38 Schedule -6(Kha): Emission standards for new locally made and new and imported used petrol and CNG driven vehicles. (Continued) Heavy Duty Vehicles (More than 15 seats in addition to driver & GVW more than 3.5 ton) Vehicle type Emission Standards (g/kWh) Evaporation emissions (g/test) Test Procedure CO HC/ NMHC* NOx New TA (Petrol/ CNG) 4.5 1.1 8.0 2.0 91/542/EEC and ECE R and 13- mode test cycle* New COP(Petrol/ CNG) 4.9 1.23 9.0 Imported used (Petrol/ CNG) * Applicable for CNG driven vehicles

39 Schedule – 6 (Ga): Emission inspection standards for new locally made and new and imported used light, Medium duty and heavy duty (Petrol, Diesel and CNG driven) Vehicles (during registration) (Refer to Rules 4 & 12) Vehicle type Parameter Emission Standard 4 wheeled Petrol and CNG driven vehicles Idle CO Idle HC 0.5 %v/v 1200 ppm No load, >2500< RPM <3000 CO HC Lambda 0.3 %v/v 300 ppm 1± 0.03 Visual check 3-Way catalytic converter fitted in the exhaust Diesel Naturally aspirated Free acceleration smoke 1.2 m-1 smoke density (40 HSU) Diesel Turbo-charged 2.2 m-1 smoke density (61 HSU) 39

40 Schedule- 6(Gha): Emission Standards for In-Service Vehicles registered after 1st July 2004.
(Refer to Rules 4 & 12) Vehicle Type Test CO (% by volume) HC (ppm) Lambda () Smoke All 4-wheeled Petrol and CNG vehicles. Idle Speed 1.0 1200 - No load, > 2500 <RPM < 3000 0.5 300 1.0 ± 0.03 4 Stroke Engine Petrol Two and Three Wheelers 4.5 All CNG Three Wheelers 3.0 All naturally aspirated diesel vehicles Free acceleration 65 HSU or 2.5 m-1 All turbocharged diesel vehicles 72 HSU or 3.0 m-1 Note: Idle Speed RPM specified by the manufacturer.

41 Schedule- 6(Uma): Emission Standards for In-Service Petrol and CNG Vehicles registered after July 1, 2004. ( Refer to Rules 4 & 12) Vehicle Type Test CO (% by volume) HC (ppm) All 4-wheeled Petrol Vehicles Idle Speed 4.5 1,200 All CNG driven Vehicles 3.0 - 2 Stroke Engine Petrol Two and Three Wheelers 7.0 12,000 4 Stroke Engine Petrol Two and Three Wheelers 3,000 Note: Idle Speed RPM specified by the manufacturer.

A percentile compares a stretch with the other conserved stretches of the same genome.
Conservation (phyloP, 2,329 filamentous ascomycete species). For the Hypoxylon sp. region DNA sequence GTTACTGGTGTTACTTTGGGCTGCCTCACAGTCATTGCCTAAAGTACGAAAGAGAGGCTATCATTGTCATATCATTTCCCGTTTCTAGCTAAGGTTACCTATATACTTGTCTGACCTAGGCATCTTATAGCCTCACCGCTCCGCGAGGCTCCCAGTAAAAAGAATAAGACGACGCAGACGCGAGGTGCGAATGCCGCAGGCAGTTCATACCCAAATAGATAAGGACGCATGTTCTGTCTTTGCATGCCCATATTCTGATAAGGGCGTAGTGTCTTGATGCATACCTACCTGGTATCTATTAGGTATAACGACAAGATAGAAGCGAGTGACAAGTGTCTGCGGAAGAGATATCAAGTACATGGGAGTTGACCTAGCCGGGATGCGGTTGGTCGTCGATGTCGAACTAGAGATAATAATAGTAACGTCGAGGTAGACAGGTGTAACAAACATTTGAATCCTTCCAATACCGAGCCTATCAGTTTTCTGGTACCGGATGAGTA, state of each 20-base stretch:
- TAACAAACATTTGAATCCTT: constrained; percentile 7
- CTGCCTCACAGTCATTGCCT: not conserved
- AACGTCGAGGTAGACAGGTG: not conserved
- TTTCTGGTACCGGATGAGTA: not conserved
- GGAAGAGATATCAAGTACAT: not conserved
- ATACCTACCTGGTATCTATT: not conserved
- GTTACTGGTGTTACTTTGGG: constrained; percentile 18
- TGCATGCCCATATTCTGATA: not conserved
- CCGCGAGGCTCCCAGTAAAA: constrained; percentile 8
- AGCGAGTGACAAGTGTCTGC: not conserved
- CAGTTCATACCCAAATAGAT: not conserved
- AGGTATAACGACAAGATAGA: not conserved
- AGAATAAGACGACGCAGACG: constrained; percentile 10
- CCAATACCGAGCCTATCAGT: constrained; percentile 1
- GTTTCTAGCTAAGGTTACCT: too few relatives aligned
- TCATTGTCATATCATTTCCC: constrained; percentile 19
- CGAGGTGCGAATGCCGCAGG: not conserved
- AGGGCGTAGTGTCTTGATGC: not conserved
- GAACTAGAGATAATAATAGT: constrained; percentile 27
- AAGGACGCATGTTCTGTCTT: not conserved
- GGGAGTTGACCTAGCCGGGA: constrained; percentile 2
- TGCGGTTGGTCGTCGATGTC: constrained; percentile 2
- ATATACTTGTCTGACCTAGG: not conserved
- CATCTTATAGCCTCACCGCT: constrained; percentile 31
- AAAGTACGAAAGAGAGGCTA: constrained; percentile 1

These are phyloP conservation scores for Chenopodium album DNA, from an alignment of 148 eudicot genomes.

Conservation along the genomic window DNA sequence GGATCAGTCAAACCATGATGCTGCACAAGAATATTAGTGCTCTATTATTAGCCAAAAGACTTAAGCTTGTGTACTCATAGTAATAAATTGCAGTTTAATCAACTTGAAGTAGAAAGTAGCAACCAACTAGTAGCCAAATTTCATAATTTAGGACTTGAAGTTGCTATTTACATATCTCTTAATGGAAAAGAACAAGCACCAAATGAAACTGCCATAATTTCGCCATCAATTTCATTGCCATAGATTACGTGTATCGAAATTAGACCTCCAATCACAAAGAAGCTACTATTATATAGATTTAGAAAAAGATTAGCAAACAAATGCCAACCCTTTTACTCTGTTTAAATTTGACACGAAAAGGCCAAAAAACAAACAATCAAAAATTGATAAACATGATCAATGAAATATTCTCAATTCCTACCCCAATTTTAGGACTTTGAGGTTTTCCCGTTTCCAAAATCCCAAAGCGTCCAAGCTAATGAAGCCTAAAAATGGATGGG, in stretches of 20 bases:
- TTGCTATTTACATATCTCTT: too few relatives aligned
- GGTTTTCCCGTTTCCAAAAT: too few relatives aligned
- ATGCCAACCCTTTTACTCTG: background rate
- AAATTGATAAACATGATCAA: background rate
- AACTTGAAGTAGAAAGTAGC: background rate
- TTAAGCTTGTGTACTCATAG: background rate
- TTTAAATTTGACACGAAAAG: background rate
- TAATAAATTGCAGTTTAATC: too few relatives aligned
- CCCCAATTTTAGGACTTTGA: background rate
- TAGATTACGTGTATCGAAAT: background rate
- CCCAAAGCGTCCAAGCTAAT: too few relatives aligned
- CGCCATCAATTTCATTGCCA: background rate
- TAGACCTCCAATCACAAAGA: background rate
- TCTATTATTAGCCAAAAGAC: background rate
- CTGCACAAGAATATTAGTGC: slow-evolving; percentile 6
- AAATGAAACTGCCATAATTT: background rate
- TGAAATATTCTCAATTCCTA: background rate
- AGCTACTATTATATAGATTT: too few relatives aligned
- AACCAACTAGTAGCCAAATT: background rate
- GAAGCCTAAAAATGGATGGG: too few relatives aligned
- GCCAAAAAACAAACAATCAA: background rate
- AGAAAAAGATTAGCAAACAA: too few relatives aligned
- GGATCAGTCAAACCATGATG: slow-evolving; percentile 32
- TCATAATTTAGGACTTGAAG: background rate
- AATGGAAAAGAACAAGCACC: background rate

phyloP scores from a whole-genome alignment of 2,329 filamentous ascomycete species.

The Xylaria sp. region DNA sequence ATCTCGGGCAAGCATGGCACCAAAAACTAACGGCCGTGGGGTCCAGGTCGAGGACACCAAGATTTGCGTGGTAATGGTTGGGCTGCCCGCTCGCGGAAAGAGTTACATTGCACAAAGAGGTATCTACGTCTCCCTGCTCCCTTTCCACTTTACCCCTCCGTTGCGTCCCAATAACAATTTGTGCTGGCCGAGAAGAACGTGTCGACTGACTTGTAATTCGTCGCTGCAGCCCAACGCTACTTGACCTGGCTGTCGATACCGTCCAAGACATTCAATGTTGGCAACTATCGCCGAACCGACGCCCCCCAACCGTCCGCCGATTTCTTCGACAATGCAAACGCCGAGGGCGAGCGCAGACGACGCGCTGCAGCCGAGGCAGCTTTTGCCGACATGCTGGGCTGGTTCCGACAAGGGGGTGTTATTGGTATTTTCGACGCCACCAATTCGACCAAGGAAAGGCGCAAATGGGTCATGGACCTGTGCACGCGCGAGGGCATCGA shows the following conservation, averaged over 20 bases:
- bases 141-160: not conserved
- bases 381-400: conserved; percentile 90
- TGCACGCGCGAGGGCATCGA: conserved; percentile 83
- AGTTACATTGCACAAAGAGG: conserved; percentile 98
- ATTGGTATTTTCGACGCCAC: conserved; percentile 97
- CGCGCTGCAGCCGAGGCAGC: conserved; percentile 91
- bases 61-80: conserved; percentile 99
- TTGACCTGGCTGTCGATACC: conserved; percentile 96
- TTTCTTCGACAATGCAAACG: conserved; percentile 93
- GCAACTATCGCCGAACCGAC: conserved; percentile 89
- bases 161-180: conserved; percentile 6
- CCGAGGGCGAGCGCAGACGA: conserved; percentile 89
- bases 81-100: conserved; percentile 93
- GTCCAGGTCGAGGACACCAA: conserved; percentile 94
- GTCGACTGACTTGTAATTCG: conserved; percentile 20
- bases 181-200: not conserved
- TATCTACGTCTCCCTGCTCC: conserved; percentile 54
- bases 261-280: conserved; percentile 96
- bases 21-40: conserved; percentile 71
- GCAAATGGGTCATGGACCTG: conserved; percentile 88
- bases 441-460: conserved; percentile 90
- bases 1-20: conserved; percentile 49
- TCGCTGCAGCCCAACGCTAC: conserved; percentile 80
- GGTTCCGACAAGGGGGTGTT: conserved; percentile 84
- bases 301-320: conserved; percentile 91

42 Trucks and all other diesel vehicles
Schedule – 6(Cha): Emission Standards for In-Service Diesel Vehicle registered after July 1,2004. (Refer to Rules 4 & 12) Vehicle Type Test Smoke Opacity Commencing January, 2004 Commencing January, 2007 Commencing January, 2009 Buses Free acceleration 80 HSU or 3.7 m-1 70 HSU 2.8 m-1 65 HSU 2.4 m-1 Trucks and all other diesel vehicles 90 HSU 5.3 m-1 General instruction: Importer must submit Emission Compliance Certificate from an internationally recognized independent agency at the time of clearance of the imported vehicles under schedule 6 (Ka) or 6(Kha) as relevant to the vehicle type.

43 Implementation of VES for New Registration Vehicles
Government regulations/motor vehicle rules notifying Standards and Test Procedure Emission Certification by an Approved Laboratory for a vehicle model Periodic testing for conformity of production vehicles

44 View of an Emission Test Facility

45 In – Service Vehicles Emission Inspection & Maintenance
20 to 30 % of total vehicles, which are “Gross Polluters” contribute 70 to 80% of total vehicular emissions For real reduction in pollution In-Service Vehicle Emission Inspection and Maintenance (I & M) is essential Most countries have mandatory I & M

46 In–Service Vehicles Emission Inspection & Maintenance (contd)
Purpose To Assure that vehicle is properly maintained and used Identify dirtiest (gross polluters) vehicles and get them repaired Benefits Lower emissions and better fuel economy Deterrent to tampering and misfuelling

47 In-Service Vehicles I & M
Inspection & Maintenance are two Separate Functions to be done by Different Agencies Government to conduct Inspection only Maintenance in private ownership Simple and low cost inspection tests required

48 Inspection Tests ( No Load Tests)
Petrol Vehicles - Idle CO mostly - Idle HC also in some countries Idle NOx is negligible, hence not measured Diesel Vehicles - Free Acceleration Test for black Smoke No Load CO&HC are too low for diesel, not measured

49 Bangladesh Emission Standards for In-Service Vehicles
AQMP started collection of emission data from different types of vehicles Emission measurement from about 1500 Petrol and 500 Diesel vehicles planned all over Dhaka Emission standards to be fixed to allow failure of only about 20 % vehicles Standards expected by Dec. 2002

50 Measurement of in-use vehicle emissions
Petrol Vehicles CO and HC Diesel vehicles Smoke

51 Implementation of VES for In-Service Vehicles
Government issue gazette notification Mandatory Annual/Half Yearly Inspection by BRTA Test Lanes Roadside emission inspection as spot checks at DOE Check Posts Failed Vehicles to be re-inspected after repairs by the operator – procedure/system to be developed

52 Emissions and Fuel Quality
Engine Fuel Emissions Matching Engine & Fuel